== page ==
A Shared Mission of Healing

Unit adoption program connects caregivers with faith community

Dec 18, 2018 | FaithHealth Community, FaithHealth Resources

 Rehabilitation Unit Receives Dedicated Support from Local Congregation

By Eric Whittington

Having witnessed life-altering care provided to one of their own, a local congregation is using a new program at Wake Forest Baptist Medical Center to adopt a group of caregivers. Members of Center Grove Baptist Church in Clemmons are partnering with the nurses, therapists and caregivers on the third-floor rehabilitation unit at the Sticht Center on Aging as part of the unit adoption program.

Rev. Maria Teresa Jones

Rev. Maria Teresa Jones

The program, offered through Chaplaincy and Clinical Ministries at the Medical Center, allows local faith communities to forge relationships that support not just the care that’s provided but the providers themselves. “To care and be cared for requires the whole beloved community to participate,” says Rev. Maria Teresa Jones (left), chaplaincy program manager for staff support. “Faith communities can and do make an incredible difference in the lives of professional caregivers and can create an ever-evolving healthy community for all.”

Jones says the program can address such concerns as compassion fatigue, burnout and moral distress among caregivers. Faith communities provide prayer, support, care and comfort to everyone who works on a specific unit. Those caregivers can then give more fully compassionate care, along with nursing and medical skill.

“It’s about building the relationships and letting them know that we care for them,” says Gretchen Bayne, a Center Grove member and manager of wellness programs for Best Health for Us at Wake Forest Baptist. “We’re here to support and encourage them—whatever that looks like for them.

“Our church Life Group class thought it was a great opportunity to care for the people who cared for someone we love so much.”

Mike and Robin Lancaster

Mike and Robin Lancaster

That “someone” is a couple—Center Grove members Mike and Robin Lancaster (at right). In February 2013, Mike awoke with what he thought was a migraine. When Robin heard Mike slur his speech, she realized her husband was having a stroke. Mike, who was 44 and on the Medical Center’s information technology staff, got the care he needed at Wake Forest Baptist and eventually moved to the Sticht Center’s Acquired Brain Injury unit for post-stroke rehab. He spent 10 weeks there over two years. The care was excellent throughout, and “I can’t say enough about the nurses,” Robin says.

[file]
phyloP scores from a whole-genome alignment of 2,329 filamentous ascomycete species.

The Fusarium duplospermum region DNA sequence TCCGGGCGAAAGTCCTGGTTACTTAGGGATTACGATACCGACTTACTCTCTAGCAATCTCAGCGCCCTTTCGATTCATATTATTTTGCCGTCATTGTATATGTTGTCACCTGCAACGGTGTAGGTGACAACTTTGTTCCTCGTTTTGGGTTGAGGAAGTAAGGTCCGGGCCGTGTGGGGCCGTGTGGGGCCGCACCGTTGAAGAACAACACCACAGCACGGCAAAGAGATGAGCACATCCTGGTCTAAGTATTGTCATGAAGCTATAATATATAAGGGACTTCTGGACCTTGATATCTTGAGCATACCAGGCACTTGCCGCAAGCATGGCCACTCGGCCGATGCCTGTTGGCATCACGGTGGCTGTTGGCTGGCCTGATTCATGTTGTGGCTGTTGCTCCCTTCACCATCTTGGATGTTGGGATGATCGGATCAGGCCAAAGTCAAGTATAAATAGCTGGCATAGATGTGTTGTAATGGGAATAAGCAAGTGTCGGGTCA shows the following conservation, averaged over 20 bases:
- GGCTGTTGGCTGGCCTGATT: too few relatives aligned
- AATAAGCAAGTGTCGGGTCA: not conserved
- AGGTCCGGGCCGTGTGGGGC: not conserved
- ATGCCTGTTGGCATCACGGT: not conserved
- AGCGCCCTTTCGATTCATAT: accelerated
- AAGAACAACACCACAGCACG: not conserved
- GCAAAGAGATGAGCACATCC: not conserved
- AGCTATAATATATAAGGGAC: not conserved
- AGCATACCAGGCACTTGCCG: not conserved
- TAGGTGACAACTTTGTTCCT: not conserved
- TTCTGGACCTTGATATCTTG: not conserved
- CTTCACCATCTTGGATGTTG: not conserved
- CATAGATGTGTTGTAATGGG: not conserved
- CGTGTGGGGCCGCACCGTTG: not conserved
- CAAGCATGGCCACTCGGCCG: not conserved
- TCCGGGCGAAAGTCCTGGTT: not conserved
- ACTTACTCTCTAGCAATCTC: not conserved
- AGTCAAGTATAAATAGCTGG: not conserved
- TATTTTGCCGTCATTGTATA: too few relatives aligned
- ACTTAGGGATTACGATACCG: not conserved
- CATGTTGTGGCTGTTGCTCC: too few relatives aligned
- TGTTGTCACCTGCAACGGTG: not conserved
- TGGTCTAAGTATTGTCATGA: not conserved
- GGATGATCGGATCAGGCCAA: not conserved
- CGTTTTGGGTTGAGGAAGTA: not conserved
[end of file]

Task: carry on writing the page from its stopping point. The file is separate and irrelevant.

They knew what they wanted to do

The Lancasters’ friends from Center Grove visited regularly and saw the difference that the dedicated nurses and therapists made in Mike’s recovery. When the Life Group learned about the unit adoption program in early 2018, they knew what they wanted to do.

“Children’s floors usually get adopted first, and they were tickled that we were taking a different unit,” Robin says. “They took such good care of us, and we wanted to repay that.”

Center Grove member Melinda Rice serves as a liaison between the group and the unit. She works directly with Jamie Brown, RN, lead nurse on the third-floor unit. “We’re just a small group of people,” Rice says. “But when we come together, we can make a big difference in the life of one, which would be enough, or many if we’re allowed to.”

The group includes about 30 people, according to Life Group leader Ray McDowell. He says the goal is to fulfill Center Grove’s mission to love, grow, serve and share. “Our church does a lot of outreach, but as a group, we were looking for something we could do on a regular basis to complete that,” McDowell says. “Right now, we’re bringing food and that’s a good thing, but we’re also looking for other things, to relate more, really care about these people and find opportunities to do some other things of a more personal nature.”

In September, the group made its third visit to the floor and set up a prayer box for the staff. Ultimately, every act is designed with the caregivers in mind. “I hope the nurses and staff realize how much they’re loved and appreciated,” Robin says. “As a patient, it can be hard to convey that when you’re overwhelmed by this major life event that’s just happened. It can be easy for the nurses and staff to get overlooked and overshadowed. We want them to know that they are noticed and hopefully just share the love of Jesus with them.”

To learn more about how your congregation can “care for the caregivers” at Wake Forest Baptist, contact Rev. Maria Teresa Jones, Chaplain for Staff Support, 336-716-9647.

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